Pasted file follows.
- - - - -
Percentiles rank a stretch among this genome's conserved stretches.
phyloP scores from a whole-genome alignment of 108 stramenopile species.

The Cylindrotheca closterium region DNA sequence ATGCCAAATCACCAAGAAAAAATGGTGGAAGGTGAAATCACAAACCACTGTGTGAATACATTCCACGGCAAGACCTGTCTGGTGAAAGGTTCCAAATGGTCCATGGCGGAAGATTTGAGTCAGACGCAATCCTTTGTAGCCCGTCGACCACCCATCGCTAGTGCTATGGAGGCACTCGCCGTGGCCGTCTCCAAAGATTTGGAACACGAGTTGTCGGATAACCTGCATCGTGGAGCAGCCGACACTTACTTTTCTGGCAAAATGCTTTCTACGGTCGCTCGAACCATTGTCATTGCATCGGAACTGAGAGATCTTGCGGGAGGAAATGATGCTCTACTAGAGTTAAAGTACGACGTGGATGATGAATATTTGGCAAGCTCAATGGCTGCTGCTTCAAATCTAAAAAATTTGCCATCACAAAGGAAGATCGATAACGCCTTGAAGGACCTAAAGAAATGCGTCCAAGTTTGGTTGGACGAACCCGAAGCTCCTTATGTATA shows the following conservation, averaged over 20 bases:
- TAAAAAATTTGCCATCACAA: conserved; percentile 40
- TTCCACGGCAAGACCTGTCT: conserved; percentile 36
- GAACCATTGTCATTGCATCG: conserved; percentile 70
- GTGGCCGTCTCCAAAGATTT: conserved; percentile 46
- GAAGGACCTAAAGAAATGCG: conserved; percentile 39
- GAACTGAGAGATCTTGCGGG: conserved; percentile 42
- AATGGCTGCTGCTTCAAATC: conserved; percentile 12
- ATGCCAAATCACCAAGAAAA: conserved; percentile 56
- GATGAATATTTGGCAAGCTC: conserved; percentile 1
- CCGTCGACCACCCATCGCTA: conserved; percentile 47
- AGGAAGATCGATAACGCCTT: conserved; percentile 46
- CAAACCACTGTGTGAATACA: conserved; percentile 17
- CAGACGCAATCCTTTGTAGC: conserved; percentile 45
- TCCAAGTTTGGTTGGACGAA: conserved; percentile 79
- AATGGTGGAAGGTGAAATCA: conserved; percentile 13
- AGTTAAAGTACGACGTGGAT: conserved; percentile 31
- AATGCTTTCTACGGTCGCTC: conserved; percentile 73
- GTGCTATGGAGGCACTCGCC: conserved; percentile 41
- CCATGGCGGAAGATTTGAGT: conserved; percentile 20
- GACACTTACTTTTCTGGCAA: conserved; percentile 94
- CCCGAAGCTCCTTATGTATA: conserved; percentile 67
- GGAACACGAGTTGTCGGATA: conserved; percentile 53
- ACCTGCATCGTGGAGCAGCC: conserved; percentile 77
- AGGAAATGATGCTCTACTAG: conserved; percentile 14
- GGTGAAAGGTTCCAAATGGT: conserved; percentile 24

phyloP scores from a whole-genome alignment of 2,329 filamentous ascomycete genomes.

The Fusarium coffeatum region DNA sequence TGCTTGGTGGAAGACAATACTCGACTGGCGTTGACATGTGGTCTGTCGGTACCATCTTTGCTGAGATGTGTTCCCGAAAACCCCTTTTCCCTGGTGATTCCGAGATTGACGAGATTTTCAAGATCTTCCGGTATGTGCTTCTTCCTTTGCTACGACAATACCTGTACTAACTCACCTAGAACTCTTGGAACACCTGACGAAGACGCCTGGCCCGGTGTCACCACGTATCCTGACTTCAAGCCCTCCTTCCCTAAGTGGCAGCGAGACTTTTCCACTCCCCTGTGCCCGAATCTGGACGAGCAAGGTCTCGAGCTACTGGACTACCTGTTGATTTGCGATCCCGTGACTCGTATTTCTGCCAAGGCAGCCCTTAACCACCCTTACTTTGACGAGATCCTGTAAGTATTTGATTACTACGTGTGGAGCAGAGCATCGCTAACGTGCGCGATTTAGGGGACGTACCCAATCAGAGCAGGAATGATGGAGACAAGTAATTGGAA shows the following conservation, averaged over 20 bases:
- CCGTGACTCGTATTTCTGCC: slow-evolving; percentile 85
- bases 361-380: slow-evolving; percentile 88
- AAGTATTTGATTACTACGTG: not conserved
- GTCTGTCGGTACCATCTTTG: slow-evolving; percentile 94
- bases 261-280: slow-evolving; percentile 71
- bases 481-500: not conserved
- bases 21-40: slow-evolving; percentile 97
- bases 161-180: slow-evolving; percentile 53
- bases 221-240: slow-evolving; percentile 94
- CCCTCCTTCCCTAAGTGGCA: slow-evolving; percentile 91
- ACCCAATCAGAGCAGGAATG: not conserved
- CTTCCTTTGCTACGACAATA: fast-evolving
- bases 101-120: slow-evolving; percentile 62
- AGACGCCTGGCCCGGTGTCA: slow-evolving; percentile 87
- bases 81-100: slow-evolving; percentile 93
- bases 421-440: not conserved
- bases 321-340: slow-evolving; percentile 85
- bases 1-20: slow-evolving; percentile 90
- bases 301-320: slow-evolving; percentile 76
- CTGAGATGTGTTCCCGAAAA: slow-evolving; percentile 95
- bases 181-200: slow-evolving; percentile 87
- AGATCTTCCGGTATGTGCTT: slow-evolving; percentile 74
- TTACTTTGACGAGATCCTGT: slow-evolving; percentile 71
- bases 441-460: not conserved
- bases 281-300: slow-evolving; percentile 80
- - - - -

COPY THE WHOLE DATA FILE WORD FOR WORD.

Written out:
Percentiles rank a stretch among this genome's conserved stretches.
phyloP scores from a whole-genome alignment of 108 stramenopile species.

The Cylindrotheca closterium region DNA sequence ATGCCAAATCACCAAGAAAAAATGGTGGAAGGTGAAATCACAAACCACTGTGTGAATACATTCCACGGCAAGACCTGTCTGGTGAAAGGTTCCAAATGGTCCATGGCGGAAGATTTGAGTCAGACGCAATCCTTTGTAGCCCGTCGACCACCCATCGCTAGTGCTATGGAGGCACTCGCCGTGGCCGTCTCCAAAGATTTGGAACACGAGTTGTCGGATAACCTGCATCGTGGAGCAGCCGACACTTACTTTTCTGGCAAAATGCTTTCTACGGTCGCTCGAACCATTGTCATTGCATCGGAACTGAGAGATCTTGCGGGAGGAAATGATGCTCTACTAGAGTTAAAGTACGACGTGGATGATGAATATTTGGCAAGCTCAATGGCTGCTGCTTCAAATCTAAAAAATTTGCCATCACAAAGGAAGATCGATAACGCCTTGAAGGACCTAAAGAAATGCGTCCAAGTTTGGTTGGACGAACCCGAAGCTCCTTATGTATA shows the following conservation, averaged over 20 bases:
- TAAAAAATTTGCCATCACAA: conserved; percentile 40
- TTCCACGGCAAGACCTGTCT: conserved; percentile 36
- GAACCATTGTCATTGCATCG: conserved; percentile 70
- GTGGCCGTCTCCAAAGATTT: conserved; percentile 46
- GAAGGACCTAAAGAAATGCG: conserved; percentile 39
- GAACTGAGAGATCTTGCGGG: conserved; percentile 42
- AATGGCTGCTGCTTCAAATC: conserved; percentile 12
- ATGCCAAATCACCAAGAAAA: conserved; percentile 56
- GATGAATATTTGGCAAGCTC: conserved; percentile 1
- CCGTCGACCACCCATCGCTA: conserved; percentile 47
- AGGAAGATCGATAACGCCTT: conserved; percentile 46
- CAAACCACTGTGTGAATACA: conserved; percentile 17
- CAGACGCAATCCTTTGTAGC: conserved; percentile 45
- TCCAAGTTTGGTTGGACGAA: conserved; percentile 79
- AATGGTGGAAGGTGAAATCA: conserved; percentile 13
- AGTTAAAGTACGACGTGGAT: conserved; percentile 31
- AATGCTTTCTACGGTCGCTC: conserved; percentile 73
- GTGCTATGGAGGCACTCGCC: conserved; percentile 41
- CCATGGCGGAAGATTTGAGT: conserved; percentile 20
- GACACTTACTTTTCTGGCAA: conserved; percentile 94
- CCCGAAGCTCCTTATGTATA: conserved; percentile 67
- GGAACACGAGTTGTCGGATA: conserved; percentile 53
- ACCTGCATCGTGGAGCAGCC: conserved; percentile 77
- AGGAAATGATGCTCTACTAG: conserved; percentile 14
- GGTGAAAGGTTCCAAATGGT: conserved; percentile 24

phyloP scores from a whole-genome alignment of 2,329 filamentous ascomycete genomes.

The Fusarium coffeatum region DNA sequence TGCTTGGTGGAAGACAATACTCGACTGGCGTTGACATGTGGTCTGTCGGTACCATCTTTGCTGAGATGTGTTCCCGAAAACCCCTTTTCCCTGGTGATTCCGAGATTGACGAGATTTTCAAGATCTTCCGGTATGTGCTTCTTCCTTTGCTACGACAATACCTGTACTAACTCACCTAGAACTCTTGGAACACCTGACGAAGACGCCTGGCCCGGTGTCACCACGTATCCTGACTTCAAGCCCTCCTTCCCTAAGTGGCAGCGAGACTTTTCCACTCCCCTGTGCCCGAATCTGGACGAGCAAGGTCTCGAGCTACTGGACTACCTGTTGATTTGCGATCCCGTGACTCGTATTTCTGCCAAGGCAGCCCTTAACCACCCTTACTTTGACGAGATCCTGTAAGTATTTGATTACTACGTGTGGAGCAGAGCATCGCTAACGTGCGCGATTTAGGGGACGTACCCAATCAGAGCAGGAATGATGGAGACAAGTAATTGGAA shows the following conservation, averaged over 20 bases:
- CCGTGACTCGTATTTCTGCC: slow-evolving; percentile 85
- bases 361-380: slow-evolving; percentile 88
- AAGTATTTGATTACTACGTG: not conserved
- GTCTGTCGGTACCATCTTTG: slow-evolving; percentile 94
- bases 261-280: slow-evolving; percentile 71
- bases 481-500: not conserved
- bases 21-40: slow-evolving; percentile 97
- bases 161-180: slow-evolving; percentile 53
- bases 221-240: slow-evolving; percentile 94
- CCCTCCTTCCCTAAGTGGCA: slow-evolving; percentile 91
- ACCCAATCAGAGCAGGAATG: not conserved
- CTTCCTTTGCTACGACAATA: fast-evolving
- bases 101-120: slow-evolving; percentile 62
- AGACGCCTGGCCCGGTGTCA: slow-evolving; percentile 87
- bases 81-100: slow-evolving; percentile 93
- bases 421-440: not conserved
- bases 321-340: slow-evolving; percentile 85
- bases 1-20: slow-evolving; percentile 90
- bases 301-320: slow-evolving; percentile 76
- CTGAGATGTGTTCCCGAAAA: slow-evolving; percentile 95
- bases 181-200: slow-evolving; percentile 87
- AGATCTTCCGGTATGTGCTT: slow-evolving; percentile 74
- TTACTTTGACGAGATCCTGT: slow-evolving; percentile 71
- bases 441-460: not conserved
- bases 281-300: slow-evolving; percentile 80